4. Select “Phone Number” and then “Okay.”

TIP: In general, I don’t recommend using the SSN option because you shouldn’t type SSN’s into a spreadsheet if you can avoid it. However, I always recommend using the Zip Code option because then you can deal with those pesky NJ zips that start with zero!

special format in Google Sheets

Lucky for us, G-Sheets has a comparable feature!

  1. Select the cell(s) or column(s) that have phone numbers
  2. From the top menu bar, hover over “Format,” then “Number” and then select the last option.

Looking to further specialize? I did find this extension that seems pretty cool, and worth checking out if you are a heavy Sheets user with consistent, irksome phone number formatting issues. I found this tutorial helpful, especially if you are looking for resources that deal with international phone numbers. However, it uses an unusual (and in my opinion, difficult!) google sheets formula called “REGEX replace” (see some more examples here). Perhaps a subject for a future blog post?

starting fresh

In some circumstances, your phone number data might just be TOO FAR GONE to be able to apply one of these “special number formats” to fix it for you in a jiffy. These formats work if your numbers are “clean” (ie… 1234567890) but they don’t work if there are random spaces, periods, dashes, etc (ie 111.222.3333). It’s kind of like taking off the wallpaper before you paint. *Groans*

Luckily, we can use formulas to make it MUCH less time consuming and painful to do this awful task ;). I think that’s what our friends at Excel Jet were getting at in the initial screenshot of this blog post. Follow along with these steps if you want to give it a try!

The trainer does a good job showing how to link multiple formulas together, even using linebreaks to make the line-up more readable. However, I don’t find that the easiest way to learn or find mistakes. My advice is to remove one symbol at a time so that you can make sure that formula is working before adding another. Who cares how many columns it takes to get your “numbers only” phone number? No one’s counting!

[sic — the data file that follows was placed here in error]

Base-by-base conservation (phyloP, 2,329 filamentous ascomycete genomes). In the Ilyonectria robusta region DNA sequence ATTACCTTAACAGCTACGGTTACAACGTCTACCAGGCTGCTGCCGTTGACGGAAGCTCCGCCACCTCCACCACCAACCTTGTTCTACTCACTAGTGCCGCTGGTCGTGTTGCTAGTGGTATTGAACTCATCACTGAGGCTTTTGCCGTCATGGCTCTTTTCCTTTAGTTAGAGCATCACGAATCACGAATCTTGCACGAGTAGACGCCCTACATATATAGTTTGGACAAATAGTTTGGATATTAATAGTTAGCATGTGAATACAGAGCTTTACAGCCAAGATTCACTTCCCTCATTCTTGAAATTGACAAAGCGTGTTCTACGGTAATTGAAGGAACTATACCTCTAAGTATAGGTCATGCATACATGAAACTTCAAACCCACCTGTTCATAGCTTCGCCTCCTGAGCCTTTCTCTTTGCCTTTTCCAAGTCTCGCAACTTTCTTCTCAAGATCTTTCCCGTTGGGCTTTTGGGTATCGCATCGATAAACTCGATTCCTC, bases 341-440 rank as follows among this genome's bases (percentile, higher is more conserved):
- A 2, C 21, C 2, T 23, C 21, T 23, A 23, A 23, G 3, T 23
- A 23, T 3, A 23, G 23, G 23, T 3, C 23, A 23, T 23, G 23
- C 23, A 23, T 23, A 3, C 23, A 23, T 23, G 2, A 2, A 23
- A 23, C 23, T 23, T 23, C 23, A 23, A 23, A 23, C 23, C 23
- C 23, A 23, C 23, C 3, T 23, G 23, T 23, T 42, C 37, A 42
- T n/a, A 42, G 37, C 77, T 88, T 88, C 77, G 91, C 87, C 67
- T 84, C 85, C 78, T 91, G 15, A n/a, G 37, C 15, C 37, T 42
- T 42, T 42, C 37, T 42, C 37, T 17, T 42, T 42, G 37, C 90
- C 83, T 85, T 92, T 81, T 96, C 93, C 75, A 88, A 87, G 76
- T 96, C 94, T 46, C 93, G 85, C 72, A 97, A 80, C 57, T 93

bonus round

Sometimes, we have to clean up phone number data not only for phonebanking, but also for importing into another system (like a database, or a text-sending-platform). Those systems might have their OWN number formatting requirements. We can use some of the same skills that we reviewed in this blog post to format numbers into a variety of different, well, formats!

bone phanking

Ok, so back to our original goal: a nice spreadsheet that we can rely on for easy phone banking – something pretty much all activists need to do every now and again. I think you can use the tools and resources here to get started right away! Whether you are cleaning up data from a sign-up form, exporting from another system, uploading into a different system, or just trying to make heads/tails of phone numbers, you are in good company and we are in it together!

For the record (if your database doesn’t have my preferences stored…. kidding, I promise!), I prefer blog comments, emails, and texts to a cold call any day of the week. So you can cross me off your list, and keep moving to your constituents who can’t wait to hear from you!